MARTIN: No we wouldn’t do that we have to appeal to all people. We have to appeal to their spirituality not their religiousosity because unfortunately so much of our religion divides us because of dogma. You know, I believe this he believes this, she believes something else and then we can’t come together. But what unites us is our common humanity, which is united by our spirituality. So basically that is what I think the whole story is about. It is about coming together as human beings with all our defects, our anxieties, guilts and our fears, angers, resentments and judgments. All things of the dark part of our nature and we come to an understanding, despite everything, we are love and we see it in other people. And we are made to become more human. I think that is the genius of God to dwell in the last place we would look which is within ourselves. Within our darkness our brokenness.
DAVE: What is it about acting that touches you so deeply?
MARTIN: Well, I always found it to be a deeply spiritual energy. We do something that you can’t quite put your hand on. Something deeply personal. It isn’t something you can identify. In one sense it is taking private pain and making it public but you have to do it through the character. We go to deeply personal places, we go to our stories. Our inner being…
DAVE: Something that really touched me in the movie was the scene where the Gypsy man said “Our children they are the very worst of us and the best of us.”
MARTIN: Yea, that is a great line.
DAVE: Now obviously I couldn’t help relating that to your sons Emilio and Charlie.
MARTIN: Well I think it is all parents. How old is your baby?
DAVE: Carmella is 4 years old.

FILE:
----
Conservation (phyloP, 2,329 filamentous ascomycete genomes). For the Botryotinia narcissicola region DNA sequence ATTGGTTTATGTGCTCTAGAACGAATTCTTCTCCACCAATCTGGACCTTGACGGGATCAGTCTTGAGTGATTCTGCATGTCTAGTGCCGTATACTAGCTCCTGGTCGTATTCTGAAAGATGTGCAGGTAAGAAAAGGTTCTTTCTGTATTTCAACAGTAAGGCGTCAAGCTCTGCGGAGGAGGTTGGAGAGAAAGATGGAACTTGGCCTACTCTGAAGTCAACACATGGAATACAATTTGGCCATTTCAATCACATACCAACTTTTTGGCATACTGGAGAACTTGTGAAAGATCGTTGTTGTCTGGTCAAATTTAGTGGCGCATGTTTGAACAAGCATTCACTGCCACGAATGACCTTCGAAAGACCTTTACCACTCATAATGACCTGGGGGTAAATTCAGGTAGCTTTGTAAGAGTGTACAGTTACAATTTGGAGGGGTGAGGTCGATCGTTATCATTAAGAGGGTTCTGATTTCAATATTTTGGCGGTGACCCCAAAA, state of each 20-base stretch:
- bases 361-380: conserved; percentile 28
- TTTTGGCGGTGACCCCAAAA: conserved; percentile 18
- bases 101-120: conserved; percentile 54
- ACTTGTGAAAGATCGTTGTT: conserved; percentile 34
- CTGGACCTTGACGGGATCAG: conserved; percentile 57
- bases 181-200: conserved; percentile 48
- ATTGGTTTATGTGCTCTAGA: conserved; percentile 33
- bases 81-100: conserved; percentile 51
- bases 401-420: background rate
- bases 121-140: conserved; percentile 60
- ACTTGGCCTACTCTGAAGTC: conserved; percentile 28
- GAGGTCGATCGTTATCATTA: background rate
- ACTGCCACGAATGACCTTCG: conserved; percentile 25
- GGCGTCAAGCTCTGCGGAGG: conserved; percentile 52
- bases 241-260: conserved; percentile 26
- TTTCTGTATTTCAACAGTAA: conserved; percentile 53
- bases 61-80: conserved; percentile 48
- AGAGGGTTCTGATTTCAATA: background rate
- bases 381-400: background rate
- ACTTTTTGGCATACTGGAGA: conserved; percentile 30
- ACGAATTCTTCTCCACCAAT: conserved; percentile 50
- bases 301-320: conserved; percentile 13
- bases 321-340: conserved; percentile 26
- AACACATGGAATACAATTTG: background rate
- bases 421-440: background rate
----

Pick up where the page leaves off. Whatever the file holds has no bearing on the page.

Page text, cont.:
MARTIN: Okay, have you ever been in the mall when she is screaming? And everyone is looking at you. You feel a little embarrassed don’t you? Is he the father of that screaming child? And everyone is looking at you. There is judgment being made. Now have you ever been out there with the child and everyone is coo cooing this beautiful child and now everyone is like, oh who is the father and mother of this child? Now you are proud as punch…you couldn’t be prouder. Am I in the right?
DAVE: oh yes.
MARTIN: Well that is what that phrase means they are the very worst and best of us. Sometimes we are very proud and other times we are going to be deeply ashamed…but what we are looking at is ourselves. We see the very best and the very worst in our children. And look where they learned it. We must accept responsibility for what we did and what we failed to do in the whole equation.
I sensed a deep pain that Martin has concerning his son Charlie Sheen and his public meltdown and yet I sensed an acceptance and gratitude, which seemed to surround this man and give him hope. —Dave Rosen